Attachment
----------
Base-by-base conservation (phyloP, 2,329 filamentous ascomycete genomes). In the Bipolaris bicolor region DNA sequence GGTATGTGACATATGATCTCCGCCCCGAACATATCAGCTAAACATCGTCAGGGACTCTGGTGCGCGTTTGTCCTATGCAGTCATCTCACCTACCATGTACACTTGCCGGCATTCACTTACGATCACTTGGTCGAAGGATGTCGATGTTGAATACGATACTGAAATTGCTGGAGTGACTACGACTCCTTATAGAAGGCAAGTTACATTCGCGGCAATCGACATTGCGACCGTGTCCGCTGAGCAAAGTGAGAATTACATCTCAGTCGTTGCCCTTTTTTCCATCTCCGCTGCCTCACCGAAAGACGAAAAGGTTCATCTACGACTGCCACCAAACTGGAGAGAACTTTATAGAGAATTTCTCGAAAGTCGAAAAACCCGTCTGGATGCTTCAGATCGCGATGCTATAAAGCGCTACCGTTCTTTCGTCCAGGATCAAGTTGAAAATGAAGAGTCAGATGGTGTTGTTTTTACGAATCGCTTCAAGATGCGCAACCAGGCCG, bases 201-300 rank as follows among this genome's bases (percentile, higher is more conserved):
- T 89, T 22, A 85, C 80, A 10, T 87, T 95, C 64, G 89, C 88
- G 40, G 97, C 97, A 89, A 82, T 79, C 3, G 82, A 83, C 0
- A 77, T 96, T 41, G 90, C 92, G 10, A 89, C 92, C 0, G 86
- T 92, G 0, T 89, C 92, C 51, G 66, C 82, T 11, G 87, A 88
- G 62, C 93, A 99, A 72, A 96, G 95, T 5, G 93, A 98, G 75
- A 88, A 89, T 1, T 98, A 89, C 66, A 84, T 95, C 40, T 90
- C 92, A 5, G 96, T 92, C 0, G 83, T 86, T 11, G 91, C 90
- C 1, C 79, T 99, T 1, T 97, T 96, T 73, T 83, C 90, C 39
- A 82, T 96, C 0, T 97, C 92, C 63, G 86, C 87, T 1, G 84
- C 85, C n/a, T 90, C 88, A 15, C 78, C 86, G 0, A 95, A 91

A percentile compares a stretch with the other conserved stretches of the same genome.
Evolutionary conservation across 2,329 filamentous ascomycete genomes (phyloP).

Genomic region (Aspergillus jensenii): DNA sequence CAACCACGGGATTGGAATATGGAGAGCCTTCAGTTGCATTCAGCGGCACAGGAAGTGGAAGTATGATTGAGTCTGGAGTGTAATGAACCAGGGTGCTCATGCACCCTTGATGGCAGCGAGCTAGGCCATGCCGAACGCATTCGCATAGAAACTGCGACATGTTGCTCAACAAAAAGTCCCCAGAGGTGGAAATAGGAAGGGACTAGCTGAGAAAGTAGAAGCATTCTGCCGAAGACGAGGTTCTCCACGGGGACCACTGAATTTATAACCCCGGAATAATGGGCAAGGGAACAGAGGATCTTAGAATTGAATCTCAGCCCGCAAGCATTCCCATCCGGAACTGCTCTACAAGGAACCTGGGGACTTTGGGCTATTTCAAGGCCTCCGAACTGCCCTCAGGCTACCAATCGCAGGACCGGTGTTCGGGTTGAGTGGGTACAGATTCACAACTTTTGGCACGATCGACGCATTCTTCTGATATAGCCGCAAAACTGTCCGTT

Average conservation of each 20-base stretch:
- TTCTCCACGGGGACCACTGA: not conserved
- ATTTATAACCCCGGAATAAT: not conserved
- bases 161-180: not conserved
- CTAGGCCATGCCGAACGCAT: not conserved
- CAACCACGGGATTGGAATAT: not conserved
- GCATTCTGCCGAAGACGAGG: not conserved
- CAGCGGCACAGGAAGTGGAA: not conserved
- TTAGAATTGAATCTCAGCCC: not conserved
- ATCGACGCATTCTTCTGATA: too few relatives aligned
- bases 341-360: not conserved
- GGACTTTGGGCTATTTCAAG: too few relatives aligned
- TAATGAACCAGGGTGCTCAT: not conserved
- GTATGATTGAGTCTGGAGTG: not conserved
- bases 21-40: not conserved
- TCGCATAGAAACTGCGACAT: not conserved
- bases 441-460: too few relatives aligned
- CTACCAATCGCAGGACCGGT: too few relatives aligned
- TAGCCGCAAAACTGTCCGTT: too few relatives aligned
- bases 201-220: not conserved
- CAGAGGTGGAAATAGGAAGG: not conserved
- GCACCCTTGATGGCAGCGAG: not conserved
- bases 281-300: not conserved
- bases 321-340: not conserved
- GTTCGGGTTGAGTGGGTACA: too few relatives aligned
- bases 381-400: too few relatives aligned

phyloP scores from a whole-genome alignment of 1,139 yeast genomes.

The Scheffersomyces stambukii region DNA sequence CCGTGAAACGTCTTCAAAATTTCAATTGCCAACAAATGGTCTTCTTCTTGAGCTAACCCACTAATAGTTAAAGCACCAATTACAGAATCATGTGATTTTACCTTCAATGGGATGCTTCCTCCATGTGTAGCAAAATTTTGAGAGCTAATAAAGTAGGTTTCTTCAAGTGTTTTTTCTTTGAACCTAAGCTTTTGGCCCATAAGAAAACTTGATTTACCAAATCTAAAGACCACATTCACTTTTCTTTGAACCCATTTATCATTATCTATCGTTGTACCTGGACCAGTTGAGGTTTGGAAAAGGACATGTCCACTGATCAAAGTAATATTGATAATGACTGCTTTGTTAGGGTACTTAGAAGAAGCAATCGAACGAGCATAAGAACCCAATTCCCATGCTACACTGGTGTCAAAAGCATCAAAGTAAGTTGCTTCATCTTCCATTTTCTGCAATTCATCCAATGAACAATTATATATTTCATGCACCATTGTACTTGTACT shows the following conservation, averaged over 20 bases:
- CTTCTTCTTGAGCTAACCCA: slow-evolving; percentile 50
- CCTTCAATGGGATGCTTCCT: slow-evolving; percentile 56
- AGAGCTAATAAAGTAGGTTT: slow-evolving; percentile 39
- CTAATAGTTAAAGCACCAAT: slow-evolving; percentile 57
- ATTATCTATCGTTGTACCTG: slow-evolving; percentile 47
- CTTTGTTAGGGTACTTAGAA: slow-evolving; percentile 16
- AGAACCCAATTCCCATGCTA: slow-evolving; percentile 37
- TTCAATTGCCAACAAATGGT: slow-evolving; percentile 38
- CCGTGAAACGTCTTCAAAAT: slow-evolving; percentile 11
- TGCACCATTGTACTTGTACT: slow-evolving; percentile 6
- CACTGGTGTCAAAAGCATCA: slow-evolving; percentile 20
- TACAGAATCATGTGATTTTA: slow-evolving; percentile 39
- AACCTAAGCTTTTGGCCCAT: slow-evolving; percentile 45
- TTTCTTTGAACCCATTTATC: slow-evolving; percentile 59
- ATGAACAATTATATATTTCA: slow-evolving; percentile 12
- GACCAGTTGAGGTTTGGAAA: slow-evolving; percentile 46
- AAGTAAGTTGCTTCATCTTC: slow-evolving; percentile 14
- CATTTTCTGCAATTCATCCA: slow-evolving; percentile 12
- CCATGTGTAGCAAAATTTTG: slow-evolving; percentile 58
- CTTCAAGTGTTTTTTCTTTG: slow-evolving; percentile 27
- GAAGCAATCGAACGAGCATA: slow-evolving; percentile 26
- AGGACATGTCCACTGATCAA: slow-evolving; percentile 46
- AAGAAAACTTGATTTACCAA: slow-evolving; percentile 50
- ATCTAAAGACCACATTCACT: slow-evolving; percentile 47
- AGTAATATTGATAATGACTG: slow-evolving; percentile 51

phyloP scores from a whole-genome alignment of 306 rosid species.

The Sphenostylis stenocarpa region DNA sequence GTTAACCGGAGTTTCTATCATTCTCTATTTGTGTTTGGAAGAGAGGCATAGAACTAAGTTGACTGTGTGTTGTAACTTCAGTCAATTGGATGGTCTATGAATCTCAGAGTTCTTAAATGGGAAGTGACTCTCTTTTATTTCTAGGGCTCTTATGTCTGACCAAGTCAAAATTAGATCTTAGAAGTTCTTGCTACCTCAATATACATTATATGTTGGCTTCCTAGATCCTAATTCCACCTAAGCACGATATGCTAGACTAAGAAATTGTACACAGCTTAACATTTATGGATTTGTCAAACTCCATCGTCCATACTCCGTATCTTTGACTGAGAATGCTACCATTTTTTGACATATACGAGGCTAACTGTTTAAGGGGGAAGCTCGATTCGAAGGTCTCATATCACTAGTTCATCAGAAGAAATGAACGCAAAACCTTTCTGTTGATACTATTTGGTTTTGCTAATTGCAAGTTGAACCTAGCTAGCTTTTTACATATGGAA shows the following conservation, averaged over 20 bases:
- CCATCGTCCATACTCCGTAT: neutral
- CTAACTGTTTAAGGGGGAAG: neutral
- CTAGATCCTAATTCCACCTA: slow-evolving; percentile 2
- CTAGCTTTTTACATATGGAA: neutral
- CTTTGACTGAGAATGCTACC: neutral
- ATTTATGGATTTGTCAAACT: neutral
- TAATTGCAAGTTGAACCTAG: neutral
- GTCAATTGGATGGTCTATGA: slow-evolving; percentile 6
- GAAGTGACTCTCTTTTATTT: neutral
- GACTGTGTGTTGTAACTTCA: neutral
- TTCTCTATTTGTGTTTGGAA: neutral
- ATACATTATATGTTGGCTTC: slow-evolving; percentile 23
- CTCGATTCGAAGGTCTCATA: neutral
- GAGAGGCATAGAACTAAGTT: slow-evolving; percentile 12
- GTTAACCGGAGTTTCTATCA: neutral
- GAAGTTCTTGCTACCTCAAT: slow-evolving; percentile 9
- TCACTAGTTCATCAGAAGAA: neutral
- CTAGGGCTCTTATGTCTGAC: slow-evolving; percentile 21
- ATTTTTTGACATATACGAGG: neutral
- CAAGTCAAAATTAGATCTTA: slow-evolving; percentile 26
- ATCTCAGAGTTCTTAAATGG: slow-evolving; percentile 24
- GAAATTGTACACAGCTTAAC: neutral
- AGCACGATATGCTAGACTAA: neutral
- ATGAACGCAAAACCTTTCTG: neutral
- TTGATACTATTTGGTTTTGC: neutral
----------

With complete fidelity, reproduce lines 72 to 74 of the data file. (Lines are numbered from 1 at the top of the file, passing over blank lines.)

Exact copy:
- CTAGATCCTAATTCCACCTA: slow-evolving; percentile 2
- CTAGCTTTTTACATATGGAA: neutral
- CTTTGACTGAGAATGCTACC: neutral